Morgan attributed the injury to "wear and tear" partly related to the force the 37-year-old exerts in driving off the mound. Francona said X-rays eliminated the possibility Schilling suffered a stress fracture and noted the Sox were experimenting with different ways to tape the ankle to help him pitch through the discomfort.
Schilling was less sharp than he liked in Game 1 of the Division Series, though he set the tone for solid starts by Pedro Martinez in Game 2 and Bronson Arroyo in Game 3 by surrendering only three runs (two earned) on nine hits and a pair of walks over 6 2/3 innings.
His injury has further cemented the team's opposition to pitching him or any other starter on less than four days' rest. The Sox also have considered the historical record. Before Johan Santana started for the Twins yesterday against the Yankees on three days' rest, pitchers who started postseason games since 1999 on three days' rest were 7-20.
"I don't think most people in our organization view that as an advantage," Francona said.
Since the Sox tentatively plan to stick with their four-man rotation of Schilling, Martinez, Arroyo, and Tim Wakefield, Schilling would pitch Games 1 and 5 of the Championship Series and Martinez would work Games 2 and 6. If a Game 7 were necessary, Arroyo would be in line to start.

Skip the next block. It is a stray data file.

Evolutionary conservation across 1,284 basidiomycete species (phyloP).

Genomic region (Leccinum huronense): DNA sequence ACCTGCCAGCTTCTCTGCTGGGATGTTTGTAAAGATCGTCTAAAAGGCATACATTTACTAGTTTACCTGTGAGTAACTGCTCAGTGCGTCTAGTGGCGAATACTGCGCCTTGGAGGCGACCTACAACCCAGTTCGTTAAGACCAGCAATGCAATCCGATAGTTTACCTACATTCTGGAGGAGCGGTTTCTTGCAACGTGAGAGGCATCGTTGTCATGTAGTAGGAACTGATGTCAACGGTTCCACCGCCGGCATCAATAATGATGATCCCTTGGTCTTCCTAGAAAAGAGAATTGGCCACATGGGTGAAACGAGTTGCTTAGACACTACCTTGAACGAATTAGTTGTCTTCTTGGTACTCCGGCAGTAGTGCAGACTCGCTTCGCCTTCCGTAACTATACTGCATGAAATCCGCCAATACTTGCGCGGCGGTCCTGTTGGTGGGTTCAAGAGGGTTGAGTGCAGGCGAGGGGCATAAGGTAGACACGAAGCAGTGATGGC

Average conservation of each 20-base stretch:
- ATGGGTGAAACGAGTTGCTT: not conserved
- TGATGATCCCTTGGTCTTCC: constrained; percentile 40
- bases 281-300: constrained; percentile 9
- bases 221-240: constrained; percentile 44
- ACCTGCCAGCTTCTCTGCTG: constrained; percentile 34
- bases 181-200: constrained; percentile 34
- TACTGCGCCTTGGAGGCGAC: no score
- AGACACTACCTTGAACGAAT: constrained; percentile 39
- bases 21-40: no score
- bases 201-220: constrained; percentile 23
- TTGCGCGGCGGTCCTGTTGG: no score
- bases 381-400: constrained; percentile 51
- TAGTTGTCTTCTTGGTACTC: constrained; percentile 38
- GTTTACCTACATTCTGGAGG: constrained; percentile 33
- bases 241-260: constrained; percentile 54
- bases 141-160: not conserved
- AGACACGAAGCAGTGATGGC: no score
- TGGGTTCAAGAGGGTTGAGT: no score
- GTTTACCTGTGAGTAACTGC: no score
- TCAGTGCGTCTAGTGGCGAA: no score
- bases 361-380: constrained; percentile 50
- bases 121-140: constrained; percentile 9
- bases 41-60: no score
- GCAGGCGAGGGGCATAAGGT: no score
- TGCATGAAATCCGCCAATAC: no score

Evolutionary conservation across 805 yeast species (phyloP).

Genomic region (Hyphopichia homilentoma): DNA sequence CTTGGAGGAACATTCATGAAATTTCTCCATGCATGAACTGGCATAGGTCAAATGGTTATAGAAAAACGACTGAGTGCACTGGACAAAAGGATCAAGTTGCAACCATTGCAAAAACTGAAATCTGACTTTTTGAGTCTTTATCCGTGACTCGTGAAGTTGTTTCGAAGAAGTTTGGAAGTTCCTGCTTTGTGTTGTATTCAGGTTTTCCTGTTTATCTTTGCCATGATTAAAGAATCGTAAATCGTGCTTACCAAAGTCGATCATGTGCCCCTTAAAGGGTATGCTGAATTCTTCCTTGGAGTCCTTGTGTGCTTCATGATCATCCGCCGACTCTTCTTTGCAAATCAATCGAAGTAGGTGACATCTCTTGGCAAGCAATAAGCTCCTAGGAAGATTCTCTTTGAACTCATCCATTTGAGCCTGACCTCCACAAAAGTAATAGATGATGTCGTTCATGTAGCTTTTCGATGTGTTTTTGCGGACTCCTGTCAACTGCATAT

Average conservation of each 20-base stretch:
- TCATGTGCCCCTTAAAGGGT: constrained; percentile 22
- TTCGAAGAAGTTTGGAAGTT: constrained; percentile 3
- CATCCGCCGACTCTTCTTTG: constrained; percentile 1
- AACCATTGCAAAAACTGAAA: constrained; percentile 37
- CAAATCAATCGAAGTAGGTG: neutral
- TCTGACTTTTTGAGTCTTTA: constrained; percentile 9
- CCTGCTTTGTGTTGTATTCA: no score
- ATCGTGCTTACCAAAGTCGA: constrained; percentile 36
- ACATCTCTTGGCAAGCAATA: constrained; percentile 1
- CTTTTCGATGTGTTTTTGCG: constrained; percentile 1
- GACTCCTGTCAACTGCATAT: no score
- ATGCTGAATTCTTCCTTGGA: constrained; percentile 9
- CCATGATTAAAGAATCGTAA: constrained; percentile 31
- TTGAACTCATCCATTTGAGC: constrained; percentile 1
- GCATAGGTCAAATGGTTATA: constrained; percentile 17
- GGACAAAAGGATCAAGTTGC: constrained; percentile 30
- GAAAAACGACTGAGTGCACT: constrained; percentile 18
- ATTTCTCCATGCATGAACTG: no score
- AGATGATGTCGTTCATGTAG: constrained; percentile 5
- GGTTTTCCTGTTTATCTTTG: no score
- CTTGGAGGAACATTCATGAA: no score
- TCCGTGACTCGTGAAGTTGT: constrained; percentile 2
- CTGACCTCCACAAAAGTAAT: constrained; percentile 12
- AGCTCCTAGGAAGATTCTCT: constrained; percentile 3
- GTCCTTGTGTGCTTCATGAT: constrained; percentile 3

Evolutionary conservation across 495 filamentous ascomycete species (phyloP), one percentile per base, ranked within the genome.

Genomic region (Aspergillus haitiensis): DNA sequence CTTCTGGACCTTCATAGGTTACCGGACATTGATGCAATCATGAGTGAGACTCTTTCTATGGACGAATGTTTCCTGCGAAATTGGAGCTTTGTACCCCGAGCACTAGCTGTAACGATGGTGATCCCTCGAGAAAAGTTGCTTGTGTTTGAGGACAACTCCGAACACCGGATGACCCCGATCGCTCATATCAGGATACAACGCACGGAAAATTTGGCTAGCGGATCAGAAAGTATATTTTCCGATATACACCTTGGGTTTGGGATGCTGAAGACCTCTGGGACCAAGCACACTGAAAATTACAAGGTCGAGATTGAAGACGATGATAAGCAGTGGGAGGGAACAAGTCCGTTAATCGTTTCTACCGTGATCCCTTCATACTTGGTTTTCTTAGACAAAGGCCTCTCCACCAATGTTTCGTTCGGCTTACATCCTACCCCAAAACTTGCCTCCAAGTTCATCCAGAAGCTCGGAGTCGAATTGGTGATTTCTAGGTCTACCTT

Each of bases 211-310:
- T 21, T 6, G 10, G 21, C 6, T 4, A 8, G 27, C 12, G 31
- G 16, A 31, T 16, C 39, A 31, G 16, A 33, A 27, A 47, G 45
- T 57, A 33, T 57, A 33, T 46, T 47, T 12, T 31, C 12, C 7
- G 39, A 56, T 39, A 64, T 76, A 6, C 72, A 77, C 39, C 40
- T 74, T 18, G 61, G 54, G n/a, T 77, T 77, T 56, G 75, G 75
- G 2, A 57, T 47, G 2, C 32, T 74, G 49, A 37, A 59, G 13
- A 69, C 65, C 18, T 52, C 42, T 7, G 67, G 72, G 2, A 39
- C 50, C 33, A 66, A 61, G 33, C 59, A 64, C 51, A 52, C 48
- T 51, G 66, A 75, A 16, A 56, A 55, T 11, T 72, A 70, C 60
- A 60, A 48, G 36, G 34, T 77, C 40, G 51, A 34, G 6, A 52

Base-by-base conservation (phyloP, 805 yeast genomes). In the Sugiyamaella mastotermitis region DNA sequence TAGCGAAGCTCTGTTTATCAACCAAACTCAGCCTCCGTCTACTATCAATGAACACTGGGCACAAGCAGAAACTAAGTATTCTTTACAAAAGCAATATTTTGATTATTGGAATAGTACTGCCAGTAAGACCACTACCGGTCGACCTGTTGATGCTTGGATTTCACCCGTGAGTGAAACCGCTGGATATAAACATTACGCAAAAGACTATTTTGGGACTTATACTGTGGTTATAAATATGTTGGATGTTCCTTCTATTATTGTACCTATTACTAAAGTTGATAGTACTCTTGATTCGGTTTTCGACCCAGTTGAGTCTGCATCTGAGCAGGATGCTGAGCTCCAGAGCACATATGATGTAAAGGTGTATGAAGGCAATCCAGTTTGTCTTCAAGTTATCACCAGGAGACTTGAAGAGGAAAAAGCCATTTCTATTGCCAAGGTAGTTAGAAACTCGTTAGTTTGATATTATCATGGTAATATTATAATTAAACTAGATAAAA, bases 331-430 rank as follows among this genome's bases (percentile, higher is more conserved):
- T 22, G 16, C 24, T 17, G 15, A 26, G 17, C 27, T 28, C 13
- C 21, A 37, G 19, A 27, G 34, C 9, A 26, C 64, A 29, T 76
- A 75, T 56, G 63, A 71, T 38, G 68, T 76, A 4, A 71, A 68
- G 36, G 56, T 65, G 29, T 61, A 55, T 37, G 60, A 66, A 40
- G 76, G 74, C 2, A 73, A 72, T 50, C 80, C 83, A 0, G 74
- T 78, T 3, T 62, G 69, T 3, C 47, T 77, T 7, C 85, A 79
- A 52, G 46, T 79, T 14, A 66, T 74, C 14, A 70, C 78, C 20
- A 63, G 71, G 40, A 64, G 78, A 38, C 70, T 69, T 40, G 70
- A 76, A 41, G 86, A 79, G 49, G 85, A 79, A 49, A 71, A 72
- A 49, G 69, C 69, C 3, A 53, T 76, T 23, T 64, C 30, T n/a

Sox officials, while not directly referring to a Game 7 scenario, expressed full confidence in Arroyo, who held the Angels to two runs over six innings Friday in helping to clinch the Division Series. Henry said he was "very impressed" by Arroyo's poise in his debut as a postseason starter.
"He's a winner," Henry said. "He's thrown the ball really well, better than his statistics have shown."
Francona said Arroyo's success Friday should embolden him for the next round.
"If you can handle that success the way he seems to be handling things, he's going to get better," Francona said. "By that, I mean working harder and not really letting it go to your head. He's done everything just the way you're supposed to."
Despite their concerns about Schilling's ankle, the Sox expect him to continue to set the pace for the rotation. They also were heartened by Martinez's impressive performance in surrendering three runs over seven innings in an 8-3 victory Wednesday in Game 2 in Anaheim. Martinez himself was encouraged by the outing (he regularly hit 94 to 96 miles per hour on the radar gun).
"My arm feels great," he said. "I feel strong. I feel like I can click whenever I want."
The Sox were particularly pleased by how gracefully Martinez accepted his role behind Schilling in the postseason rotation.
"I know I achieved a lot, and I know I have my little share of respect," Martinez said. "But when you talk about the playoffs, there is no time to be mad, there is no time to complain, there is no soreness that you can't overcome sometimes. And I hope I can continue to do it. I am going to leave my heart out there for my team."